Symptoms

Abdomen - swollen

Definition

A swollen abdomen is when your belly area is bigger than usual.

Alternative Names

Swollen belly; Swelling in the abdomen; Abdominal distention; Distended abdomen

Common Causes

Abdominal swelling, or distention, is more often caused by overeating than by a serious illness. This problem can be caused by:Air swallowing (a nervous habit)Buildup of fluid in the abdomen (this can be a sign of a serious medical problem)Gas in the intestines from eating foods that are high in fiber (such as fruits and vegetables)Irritable bowel syndromeLactose intoleranceOvarian cystPartial bowel blockagePregnancyPremenstrual syndrome (PMS)Uterine fibroidsWeight gain

Home Care

A swollen abdomen that is caused by eating a heavy meal will go away when you digest the food. Eating in moderation will help prevent swelling.For a swollen abdomen caused by swallowing air:Avoid carbonated beveragesAvoid chewing gum or sucking on candiesAvoid drinking through a straw or sipping the surface of a hot beverageEat slowlyFor a swollen abdomen caused by malabsorption, try changing your diet and limiting milk. Talk to your doctor.For irritable bowel syndrome:Decrease emotional stressIncrease dietary fiberTalk to your doctorFor a swollen abdomen due to other causes, follow prescribed therapy to treat the cause.

Call your health care provider if

Call your health care provider if:The abdominal swelling is getting worse and does not go awayThe swelling occurs with other unexplained symptomsYour abdomen is tender to the touchYou have a high feverYou have severe diarrhea or bloody stoolsYou are unable to eat or drink for more than 6 - 8 hours

What to expect at your health care provider's office

Your health care provider will perform a physical exam and ask questions about your medical history, such as:Time pattern When did the abdominal swelling begin?Does it occur after meals or after eating certain foods?What other symptoms occur at the same time? For example, have you had: Absent menstrual periodDiarrheaExcessive fatigueExcessive gas or belchingIrritabilityVomitingWeight gainTests that may be done include:Abdominal CT scanAbdominal ultrasoundBlood testsColonoscopyEsophagogastroduodenoscopy (EGD)ParacentesisSigmoidoscopyStool analysisX-rays of the abdomen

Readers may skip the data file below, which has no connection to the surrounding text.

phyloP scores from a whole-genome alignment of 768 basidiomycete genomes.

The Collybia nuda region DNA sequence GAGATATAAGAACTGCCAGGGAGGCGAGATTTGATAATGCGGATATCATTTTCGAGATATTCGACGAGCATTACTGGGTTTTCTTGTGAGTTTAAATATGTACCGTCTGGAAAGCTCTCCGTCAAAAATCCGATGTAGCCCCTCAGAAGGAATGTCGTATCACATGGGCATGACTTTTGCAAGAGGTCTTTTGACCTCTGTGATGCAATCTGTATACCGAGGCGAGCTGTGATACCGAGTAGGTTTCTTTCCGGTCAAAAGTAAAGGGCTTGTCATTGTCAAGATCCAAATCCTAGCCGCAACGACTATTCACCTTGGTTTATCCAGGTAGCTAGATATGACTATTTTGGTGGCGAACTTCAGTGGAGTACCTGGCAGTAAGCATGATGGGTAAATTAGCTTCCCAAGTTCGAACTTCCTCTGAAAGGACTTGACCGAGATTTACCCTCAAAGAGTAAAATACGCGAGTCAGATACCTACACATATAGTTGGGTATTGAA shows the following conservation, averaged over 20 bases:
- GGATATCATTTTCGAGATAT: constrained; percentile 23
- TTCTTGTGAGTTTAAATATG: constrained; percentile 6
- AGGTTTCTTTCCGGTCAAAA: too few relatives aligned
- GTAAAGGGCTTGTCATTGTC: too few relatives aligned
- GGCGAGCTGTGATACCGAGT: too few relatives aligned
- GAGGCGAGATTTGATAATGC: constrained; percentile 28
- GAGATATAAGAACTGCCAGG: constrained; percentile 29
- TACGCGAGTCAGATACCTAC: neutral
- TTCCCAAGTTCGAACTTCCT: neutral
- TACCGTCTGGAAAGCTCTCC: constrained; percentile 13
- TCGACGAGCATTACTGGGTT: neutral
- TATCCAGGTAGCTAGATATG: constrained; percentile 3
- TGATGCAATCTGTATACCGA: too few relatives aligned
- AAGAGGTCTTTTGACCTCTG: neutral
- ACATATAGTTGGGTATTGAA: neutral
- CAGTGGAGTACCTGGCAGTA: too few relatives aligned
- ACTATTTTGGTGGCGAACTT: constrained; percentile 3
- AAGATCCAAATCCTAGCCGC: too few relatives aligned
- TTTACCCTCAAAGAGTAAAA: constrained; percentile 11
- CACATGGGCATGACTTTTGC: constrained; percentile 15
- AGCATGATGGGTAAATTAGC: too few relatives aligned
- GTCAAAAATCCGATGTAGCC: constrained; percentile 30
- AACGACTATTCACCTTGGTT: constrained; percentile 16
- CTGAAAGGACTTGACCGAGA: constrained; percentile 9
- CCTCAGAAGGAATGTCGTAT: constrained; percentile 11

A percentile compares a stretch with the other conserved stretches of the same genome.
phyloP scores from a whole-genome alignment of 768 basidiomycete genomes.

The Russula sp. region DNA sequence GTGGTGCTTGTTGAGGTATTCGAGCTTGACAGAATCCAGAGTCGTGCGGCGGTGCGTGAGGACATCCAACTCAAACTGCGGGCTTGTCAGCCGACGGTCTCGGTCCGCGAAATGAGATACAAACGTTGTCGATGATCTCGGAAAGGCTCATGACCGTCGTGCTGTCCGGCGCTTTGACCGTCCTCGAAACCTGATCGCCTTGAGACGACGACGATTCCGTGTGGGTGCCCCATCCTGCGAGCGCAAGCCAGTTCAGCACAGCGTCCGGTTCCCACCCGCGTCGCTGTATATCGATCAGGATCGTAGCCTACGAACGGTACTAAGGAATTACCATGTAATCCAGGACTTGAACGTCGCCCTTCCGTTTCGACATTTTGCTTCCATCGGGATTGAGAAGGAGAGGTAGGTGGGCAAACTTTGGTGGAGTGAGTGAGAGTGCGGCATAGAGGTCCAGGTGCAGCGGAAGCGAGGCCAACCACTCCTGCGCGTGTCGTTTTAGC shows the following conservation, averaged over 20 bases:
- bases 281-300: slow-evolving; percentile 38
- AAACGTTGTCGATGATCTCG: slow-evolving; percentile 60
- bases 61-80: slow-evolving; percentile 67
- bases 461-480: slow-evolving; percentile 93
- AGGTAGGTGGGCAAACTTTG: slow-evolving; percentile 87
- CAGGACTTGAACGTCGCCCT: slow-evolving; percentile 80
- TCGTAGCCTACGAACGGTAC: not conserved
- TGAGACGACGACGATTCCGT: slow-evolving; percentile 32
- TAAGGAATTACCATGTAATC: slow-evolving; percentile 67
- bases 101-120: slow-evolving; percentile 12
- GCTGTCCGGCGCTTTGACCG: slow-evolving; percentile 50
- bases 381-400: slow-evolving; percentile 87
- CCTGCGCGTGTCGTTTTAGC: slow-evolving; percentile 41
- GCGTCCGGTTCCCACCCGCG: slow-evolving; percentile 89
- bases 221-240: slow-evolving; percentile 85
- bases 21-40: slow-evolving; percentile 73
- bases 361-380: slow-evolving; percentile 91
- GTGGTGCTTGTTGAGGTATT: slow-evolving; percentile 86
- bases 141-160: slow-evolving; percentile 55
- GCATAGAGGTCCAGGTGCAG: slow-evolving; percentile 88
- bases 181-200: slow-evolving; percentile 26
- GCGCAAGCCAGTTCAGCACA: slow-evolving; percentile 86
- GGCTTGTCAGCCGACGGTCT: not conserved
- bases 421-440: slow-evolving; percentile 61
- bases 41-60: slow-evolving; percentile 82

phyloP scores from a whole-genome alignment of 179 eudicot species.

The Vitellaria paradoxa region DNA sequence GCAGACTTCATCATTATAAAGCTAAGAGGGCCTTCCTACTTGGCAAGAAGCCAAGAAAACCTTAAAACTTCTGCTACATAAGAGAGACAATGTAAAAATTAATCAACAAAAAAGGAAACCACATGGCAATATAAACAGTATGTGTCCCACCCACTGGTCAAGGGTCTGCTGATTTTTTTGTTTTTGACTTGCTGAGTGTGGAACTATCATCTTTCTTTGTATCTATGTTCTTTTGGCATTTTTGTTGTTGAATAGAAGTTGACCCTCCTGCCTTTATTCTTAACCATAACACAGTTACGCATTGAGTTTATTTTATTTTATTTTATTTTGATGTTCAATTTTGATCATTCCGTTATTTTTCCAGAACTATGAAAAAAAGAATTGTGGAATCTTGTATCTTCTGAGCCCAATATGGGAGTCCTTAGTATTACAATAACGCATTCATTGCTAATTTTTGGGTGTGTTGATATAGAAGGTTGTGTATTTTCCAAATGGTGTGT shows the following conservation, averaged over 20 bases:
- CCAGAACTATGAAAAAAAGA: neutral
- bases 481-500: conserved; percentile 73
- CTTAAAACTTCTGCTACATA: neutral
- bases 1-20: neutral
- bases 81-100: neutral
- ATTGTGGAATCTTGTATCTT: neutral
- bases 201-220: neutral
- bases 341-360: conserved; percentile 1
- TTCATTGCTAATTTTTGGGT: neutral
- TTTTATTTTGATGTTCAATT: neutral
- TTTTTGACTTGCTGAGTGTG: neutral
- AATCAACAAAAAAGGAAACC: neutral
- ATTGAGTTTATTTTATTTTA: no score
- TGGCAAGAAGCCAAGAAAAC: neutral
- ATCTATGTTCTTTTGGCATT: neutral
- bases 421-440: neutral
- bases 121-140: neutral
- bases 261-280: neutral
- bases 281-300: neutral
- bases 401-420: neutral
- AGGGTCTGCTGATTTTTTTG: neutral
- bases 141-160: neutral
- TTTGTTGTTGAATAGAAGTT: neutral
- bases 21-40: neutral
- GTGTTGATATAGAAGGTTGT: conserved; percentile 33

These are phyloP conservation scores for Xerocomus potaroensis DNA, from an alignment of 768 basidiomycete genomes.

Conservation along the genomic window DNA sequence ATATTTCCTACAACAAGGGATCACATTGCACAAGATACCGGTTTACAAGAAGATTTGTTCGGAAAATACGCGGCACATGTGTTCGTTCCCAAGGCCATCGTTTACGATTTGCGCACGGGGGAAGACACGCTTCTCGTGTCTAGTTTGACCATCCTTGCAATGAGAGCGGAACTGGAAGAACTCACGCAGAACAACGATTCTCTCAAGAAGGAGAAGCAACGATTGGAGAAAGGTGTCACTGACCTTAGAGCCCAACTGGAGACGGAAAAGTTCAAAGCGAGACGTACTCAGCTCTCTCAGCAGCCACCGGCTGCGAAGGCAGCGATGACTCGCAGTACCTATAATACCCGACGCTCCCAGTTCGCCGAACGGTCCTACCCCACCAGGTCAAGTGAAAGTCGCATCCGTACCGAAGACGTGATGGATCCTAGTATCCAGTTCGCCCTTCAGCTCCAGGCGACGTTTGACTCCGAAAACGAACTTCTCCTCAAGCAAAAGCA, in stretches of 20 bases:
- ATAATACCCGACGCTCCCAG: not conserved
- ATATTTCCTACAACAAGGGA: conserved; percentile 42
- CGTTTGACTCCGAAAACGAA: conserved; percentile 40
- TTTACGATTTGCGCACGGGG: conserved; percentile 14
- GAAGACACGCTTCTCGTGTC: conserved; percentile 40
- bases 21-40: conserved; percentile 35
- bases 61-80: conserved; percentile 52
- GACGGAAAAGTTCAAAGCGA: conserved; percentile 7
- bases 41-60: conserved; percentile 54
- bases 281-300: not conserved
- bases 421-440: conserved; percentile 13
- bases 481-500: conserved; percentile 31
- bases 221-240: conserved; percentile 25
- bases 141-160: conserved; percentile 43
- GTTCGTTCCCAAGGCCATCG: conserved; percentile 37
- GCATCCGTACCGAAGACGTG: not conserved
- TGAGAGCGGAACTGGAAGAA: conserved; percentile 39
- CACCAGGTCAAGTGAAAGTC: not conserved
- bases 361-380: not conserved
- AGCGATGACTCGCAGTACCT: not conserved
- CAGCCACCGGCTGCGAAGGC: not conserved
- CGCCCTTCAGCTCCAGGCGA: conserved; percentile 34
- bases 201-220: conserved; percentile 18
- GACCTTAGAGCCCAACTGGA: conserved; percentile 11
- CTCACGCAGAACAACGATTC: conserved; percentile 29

References

Mcquaid K. Approach to the patient with gastrointestinal disease. In: Goldman L, Schafer AI, eds. Cecil Medicine. 24th ed. Philadelphia, Pa: Saunders Elsevier; 2011:chap 134.Squires RA, Postier RG. Acute abdomen.In:Townsend CM Jr, Beauchamp RD, Evers BM, Mattox KL, eds. Sabiston Textbook of Surgery. 19th ed. Philadelphia, Pa: Saunders Elsevier; 2012:chap 47.

Review Date: 10/14/2012
Reviewed By: Linda J. Vorvick, MD, Medical Director and Director of Didactic Curriculum, MEDEX Northwest Division of Physician Assistant Studies, Department of Family Medicine, UW Medicine, School of Medicine, University of Washington. Also reviewed by A.D.A.M. Health Solutions, Ebix, Inc., Editorial Team: David Zieve, MD, MHA, David R. Eltz, Stephanie Slon, and Nissi Wang.
The information provided herein should not be used during any medical emergency or for the diagnosis or treatment of any medical condition. A licensed medical professional should be consulted for diagnosis and treatment of any and all medical conditions. Call 911 for all medical emergencies. Links to other sites are provided for information only -- they do not constitute endorsements of those other sites. © 1997- 2011 A.D.A.M., Inc. Any duplication or distribution of the information contained herein is strictly prohibited.

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